Oh, and I just thought of this: when I have this type of problem I usually organize the files in one (timestamped) subdirectory per run. That way it is easy to keep (say) the results of the last ten runs. I usually make a symbolic link called last that is created by ln -sf $timestamp last once the run finishes successfully. That way last ALWAYS points to the last run completed successfully.
    – Law29
    May 31, 2016 at 22:07
  • 3
    It is certain that the wildcard expansion happens after the shell forks. If wildcard expansion gets delayed due to a very slow filesystem, the other process is still supposed to run. So the wildcard expansion runs in parallel with starting the other process. Often wildcard expansion is faster than the initialization of a large program, but you can't rely on this, and it's likely to work better while you're testing (because the directory listing is in cache) than in real-world situations. May 31, 2016 at 22:31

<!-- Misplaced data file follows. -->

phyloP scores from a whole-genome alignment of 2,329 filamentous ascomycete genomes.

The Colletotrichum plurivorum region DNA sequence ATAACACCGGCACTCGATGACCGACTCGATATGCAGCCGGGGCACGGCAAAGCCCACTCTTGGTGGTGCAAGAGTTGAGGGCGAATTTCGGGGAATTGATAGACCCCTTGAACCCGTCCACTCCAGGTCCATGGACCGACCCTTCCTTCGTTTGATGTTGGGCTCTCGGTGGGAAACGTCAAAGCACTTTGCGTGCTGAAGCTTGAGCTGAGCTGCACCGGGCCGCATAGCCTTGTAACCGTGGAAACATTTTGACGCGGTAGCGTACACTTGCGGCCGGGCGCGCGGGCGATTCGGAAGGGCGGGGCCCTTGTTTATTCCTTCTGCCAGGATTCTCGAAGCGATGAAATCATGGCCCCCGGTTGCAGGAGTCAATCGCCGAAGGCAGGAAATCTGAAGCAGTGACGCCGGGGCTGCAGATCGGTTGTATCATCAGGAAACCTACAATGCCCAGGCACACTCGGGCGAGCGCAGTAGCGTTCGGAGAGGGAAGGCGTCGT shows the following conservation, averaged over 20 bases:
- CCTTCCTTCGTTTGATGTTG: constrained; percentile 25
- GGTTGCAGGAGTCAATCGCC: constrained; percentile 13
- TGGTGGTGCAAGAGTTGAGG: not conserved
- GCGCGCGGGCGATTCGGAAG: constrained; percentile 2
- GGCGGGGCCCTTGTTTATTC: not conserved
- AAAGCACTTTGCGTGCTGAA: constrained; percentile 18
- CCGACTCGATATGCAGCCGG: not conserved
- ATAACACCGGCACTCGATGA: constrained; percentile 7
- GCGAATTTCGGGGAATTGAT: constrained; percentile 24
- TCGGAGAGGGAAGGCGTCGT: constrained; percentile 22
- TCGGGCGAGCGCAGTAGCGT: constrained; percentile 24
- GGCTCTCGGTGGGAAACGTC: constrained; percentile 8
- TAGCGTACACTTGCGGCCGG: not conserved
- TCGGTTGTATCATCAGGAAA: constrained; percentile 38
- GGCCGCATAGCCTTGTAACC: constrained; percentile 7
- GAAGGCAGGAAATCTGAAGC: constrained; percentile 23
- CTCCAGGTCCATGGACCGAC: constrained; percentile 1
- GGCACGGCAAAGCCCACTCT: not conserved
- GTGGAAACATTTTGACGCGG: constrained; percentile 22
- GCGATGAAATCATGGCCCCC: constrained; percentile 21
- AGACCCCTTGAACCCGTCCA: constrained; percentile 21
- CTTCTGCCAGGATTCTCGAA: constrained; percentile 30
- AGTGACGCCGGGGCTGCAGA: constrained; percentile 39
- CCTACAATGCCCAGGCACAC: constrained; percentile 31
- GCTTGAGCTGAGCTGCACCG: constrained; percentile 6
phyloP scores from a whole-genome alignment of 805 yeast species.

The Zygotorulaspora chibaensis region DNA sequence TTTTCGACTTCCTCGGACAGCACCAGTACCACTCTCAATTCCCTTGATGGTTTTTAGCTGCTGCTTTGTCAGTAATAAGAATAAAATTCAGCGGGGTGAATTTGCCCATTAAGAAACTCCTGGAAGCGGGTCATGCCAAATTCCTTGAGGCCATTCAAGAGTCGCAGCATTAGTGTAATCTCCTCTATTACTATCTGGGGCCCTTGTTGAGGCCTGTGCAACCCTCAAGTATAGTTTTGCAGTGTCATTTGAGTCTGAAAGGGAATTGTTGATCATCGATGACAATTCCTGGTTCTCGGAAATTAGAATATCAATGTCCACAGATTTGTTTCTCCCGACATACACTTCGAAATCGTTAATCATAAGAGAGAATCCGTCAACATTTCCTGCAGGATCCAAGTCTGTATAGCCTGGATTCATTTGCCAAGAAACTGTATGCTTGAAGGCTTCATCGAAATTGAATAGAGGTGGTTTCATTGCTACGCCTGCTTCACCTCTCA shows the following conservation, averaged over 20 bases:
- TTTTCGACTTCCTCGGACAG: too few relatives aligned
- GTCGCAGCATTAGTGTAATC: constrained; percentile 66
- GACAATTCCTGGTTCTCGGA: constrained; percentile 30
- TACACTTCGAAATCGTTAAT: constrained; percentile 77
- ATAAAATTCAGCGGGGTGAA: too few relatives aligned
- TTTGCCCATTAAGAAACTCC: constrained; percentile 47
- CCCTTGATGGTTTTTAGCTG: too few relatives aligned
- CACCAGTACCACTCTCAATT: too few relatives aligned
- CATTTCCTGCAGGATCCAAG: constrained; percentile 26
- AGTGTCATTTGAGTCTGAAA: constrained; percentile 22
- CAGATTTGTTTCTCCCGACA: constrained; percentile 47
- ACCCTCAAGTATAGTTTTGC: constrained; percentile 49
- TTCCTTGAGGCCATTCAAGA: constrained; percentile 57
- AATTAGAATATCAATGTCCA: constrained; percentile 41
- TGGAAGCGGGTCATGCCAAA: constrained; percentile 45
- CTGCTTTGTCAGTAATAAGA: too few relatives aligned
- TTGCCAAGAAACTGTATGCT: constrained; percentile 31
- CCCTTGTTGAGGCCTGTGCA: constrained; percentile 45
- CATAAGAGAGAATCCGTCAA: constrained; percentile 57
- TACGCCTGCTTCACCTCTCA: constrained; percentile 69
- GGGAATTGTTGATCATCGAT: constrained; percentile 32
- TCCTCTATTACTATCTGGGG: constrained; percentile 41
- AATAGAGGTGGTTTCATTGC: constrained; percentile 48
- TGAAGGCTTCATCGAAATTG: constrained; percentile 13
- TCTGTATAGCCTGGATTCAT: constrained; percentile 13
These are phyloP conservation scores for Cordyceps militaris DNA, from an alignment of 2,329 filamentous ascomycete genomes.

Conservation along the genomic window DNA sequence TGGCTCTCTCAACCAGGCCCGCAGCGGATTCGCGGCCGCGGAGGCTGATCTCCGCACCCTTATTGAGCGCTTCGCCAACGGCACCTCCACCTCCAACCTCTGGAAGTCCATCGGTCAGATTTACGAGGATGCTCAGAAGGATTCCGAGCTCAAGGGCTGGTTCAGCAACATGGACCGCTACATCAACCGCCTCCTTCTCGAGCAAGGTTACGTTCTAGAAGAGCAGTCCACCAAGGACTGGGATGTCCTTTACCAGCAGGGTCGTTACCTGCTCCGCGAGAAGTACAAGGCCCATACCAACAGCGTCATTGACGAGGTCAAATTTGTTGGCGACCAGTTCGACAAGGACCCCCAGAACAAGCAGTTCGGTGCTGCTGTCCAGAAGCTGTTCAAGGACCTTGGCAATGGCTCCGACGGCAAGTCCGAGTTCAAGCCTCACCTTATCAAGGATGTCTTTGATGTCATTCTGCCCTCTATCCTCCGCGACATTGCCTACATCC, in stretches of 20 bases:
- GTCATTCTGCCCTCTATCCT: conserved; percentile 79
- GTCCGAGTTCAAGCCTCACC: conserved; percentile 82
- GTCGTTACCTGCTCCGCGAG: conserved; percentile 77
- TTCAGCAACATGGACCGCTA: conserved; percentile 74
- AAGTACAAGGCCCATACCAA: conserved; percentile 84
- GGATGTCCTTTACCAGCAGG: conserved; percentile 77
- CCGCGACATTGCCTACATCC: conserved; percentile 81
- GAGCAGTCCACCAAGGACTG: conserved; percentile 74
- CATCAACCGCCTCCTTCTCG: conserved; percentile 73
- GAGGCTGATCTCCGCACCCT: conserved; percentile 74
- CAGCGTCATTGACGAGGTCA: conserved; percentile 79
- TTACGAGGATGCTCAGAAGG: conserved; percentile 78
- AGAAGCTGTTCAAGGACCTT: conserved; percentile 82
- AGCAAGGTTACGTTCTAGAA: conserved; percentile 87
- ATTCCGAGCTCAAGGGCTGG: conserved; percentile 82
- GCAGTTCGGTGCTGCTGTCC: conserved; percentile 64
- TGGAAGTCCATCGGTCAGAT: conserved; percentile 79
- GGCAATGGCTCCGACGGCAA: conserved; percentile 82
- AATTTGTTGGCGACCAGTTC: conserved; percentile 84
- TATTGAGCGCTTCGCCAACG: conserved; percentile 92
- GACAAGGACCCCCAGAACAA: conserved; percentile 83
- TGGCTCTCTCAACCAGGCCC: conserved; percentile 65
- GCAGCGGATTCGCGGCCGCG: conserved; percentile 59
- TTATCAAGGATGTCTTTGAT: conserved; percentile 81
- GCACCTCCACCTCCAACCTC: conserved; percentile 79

• 1
    This answer looks good to me. What's with the downvote?
    – John1024
    Jun 1, 2016 at 2:00

rm -rf regression/* runs in parallel with ( sleep 10 ; run_regression ). This means that you have no guarantee as to the order of things. rm -rf regression/* first collects the list of files in the regression directory, then invokes rm to delete them. This doesn't happen by magic, it's the shell doing the work as part of evaluating the command rm -rf regression/*, and that happens after the fork caused by the & operator. If the collection step takes less than 10 seconds, the files created by run_regression are safe. If it takes more than 10 seconds for the collection step to reach a file created by run_regression, that file will get deleted.

The deletion of the file won't actually affect run_regression, unless it closes the file and reopens it. Deleting a file doesn't affect processes that have the file open: the file keeps existing, without a directory entry (i.e. a hard link count of 0), until all processes that have it open close it. But you won't be able to access the program's output, since it'll be deleted.

So don't do this. Don't rely on timing: with such a high delay as 10 seconds, it'll work during testing (especially as there'll probably be few files, a warm cache, no I/O peak, no system suspension, etc. during your testing), but sooner or later it'll fail in production.